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Photographs taken 2004 to 2008

If we were to pick our favourite place on the coast of South East Cornwall, it would perhaps have to be Polruan and Fowey, and the beautiful Fowey harbour and estuary, where we love to sail. The area around Fowey, Bodinnick and Tywardreath is very much "Daphne du Maurier" country, and for nothing better, view the harbour from the top of Polruan, or from the Old Ferry Inn at Bodinnick, opposite Daphne du Maurier's old house "Ferryside". For views of Ferryside, see the Bodinnick page.

Fowey takes its name from the river that it lies at the mouth of - the River Fowey, or in Cornish, the river of "Fow-wydh" or beech trees. Fowey should be pronounced FOY (as in boy), and most definitely not, as some may think, as FOU-Wee (as in now!). Say it like that, and you won't get served the best pasty!

Fowey from Hall Walk
Fowey Harbour and the Town Quay, and the harbour entrance, as seen from the Hall Walk

Kenneth Grahame spent much time in Fowey, indeed was married here, and his wonderful story "The Wind in The Willows" was inspired by Fowey, and the riversides up to Lerryn inspired the Wild Wood. He liked nothing more than just "messing about in boats", just as Ratty did, and then of course there is Sea-Rat's famous description...

"...the little grey sea town I know so well, that clings along one steep side of the harbour. There through dark doorways you look down flights of stone steps, overhung by great pink tufts of valerian and ending in a patch of sparkling blue water. The little boats that lie tethered to the rings and stanchions of the old sea wall are as gaily painted as those I clambered in and out of in my own childhood; the salmon leap on the flood-tide, schools of mackerel flash and play past quaysides and foreshores, and by the windows the great vessels glide, night and day, up to their moorings or forth to the open sea."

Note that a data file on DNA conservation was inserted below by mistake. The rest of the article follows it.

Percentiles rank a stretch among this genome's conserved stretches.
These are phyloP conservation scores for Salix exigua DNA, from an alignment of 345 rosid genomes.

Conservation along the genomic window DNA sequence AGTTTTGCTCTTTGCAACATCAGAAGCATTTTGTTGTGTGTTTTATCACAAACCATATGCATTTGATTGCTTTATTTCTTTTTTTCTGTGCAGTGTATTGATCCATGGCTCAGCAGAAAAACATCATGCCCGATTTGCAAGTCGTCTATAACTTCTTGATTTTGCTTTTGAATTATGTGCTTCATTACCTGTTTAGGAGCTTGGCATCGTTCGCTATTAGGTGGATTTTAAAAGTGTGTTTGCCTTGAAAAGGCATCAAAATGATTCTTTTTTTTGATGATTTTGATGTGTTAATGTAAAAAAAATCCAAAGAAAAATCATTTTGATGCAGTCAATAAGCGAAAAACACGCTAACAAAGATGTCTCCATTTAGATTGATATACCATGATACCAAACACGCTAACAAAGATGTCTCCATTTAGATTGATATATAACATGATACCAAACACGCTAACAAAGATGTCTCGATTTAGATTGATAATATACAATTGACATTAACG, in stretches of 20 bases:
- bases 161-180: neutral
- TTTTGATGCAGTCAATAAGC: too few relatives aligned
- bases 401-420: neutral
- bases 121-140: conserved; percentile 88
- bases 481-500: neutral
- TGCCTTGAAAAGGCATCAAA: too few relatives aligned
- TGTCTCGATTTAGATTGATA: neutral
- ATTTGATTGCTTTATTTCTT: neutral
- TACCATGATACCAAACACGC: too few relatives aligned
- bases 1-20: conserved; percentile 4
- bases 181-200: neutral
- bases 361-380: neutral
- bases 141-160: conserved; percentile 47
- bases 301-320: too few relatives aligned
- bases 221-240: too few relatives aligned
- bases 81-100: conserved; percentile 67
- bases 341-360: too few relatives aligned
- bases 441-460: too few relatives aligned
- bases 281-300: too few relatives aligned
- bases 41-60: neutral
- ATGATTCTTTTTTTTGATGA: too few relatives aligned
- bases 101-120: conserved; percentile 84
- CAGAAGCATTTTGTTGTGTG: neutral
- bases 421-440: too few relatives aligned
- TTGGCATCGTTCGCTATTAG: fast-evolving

A short look around Fowey

Fowey from Polruan
Fowey Harbour and Town seen from Polruan

Sailing in and around Fowey Harbour (Fowey used to be called Foy or Foye) is wonderful. It can be summed up in no better way, than in the little quirky verse by Arthur Quiller-Couch (known as "Q"):

"Oh the harbour of Fowey
Is a beautiful spot
And it's there I enjowey
To sail in a yot;
Or to race in a yacht
Round a mark or a buoy -
Such a beautiful spacht
Is the harbour of Fuoy!"

Fowey by boat
Entering Fowey Harbour by boat

Fowey from the water
Fowey Town from the harbour

Fowey Waterfront
Fowey harbour front

Fowey Ship Inn
The Ship Inn in Fowey, a favourite pub!

Fowey King of Prussia Old Colours
"The King of Prussia" (in her old colours) harbour-side pub - named after a famous smuggler!

Fowey King of Prussia New Colours
"The King of Prussia" (in her new colours!) and Town Quay

Fowey St Finbarrus
St. Fimbarrus Church in Fowey (a Latinised version of St Finn Barr,
who crossed Cornwall from Cork on pilgrimage to Rome, and built a small church here)

Fowey St Finbarrus
St. Fimbarrus Church

Fowey Q House
"Q"'s House in Fowey ("Q" was Sir Arthur Quiller-Couch)

Fowey looking upriver
Looking upriver from Fowey, past the China Clay berths to Mixtow and Penmarlem Quay

Fowey Harbour Cottage
Fowey Harbour still maintains the traditional feel

Fowey Fishing
Rod and line fishing in the harbour

Fowey Harbour Entrance
Fowey harbour entrance and the wide blue yonder

Visit the Fowey Harbour page for more photographs in and around the harbour,
or the Fowey Shipping pages for China Clay and other shipping in the harbour.

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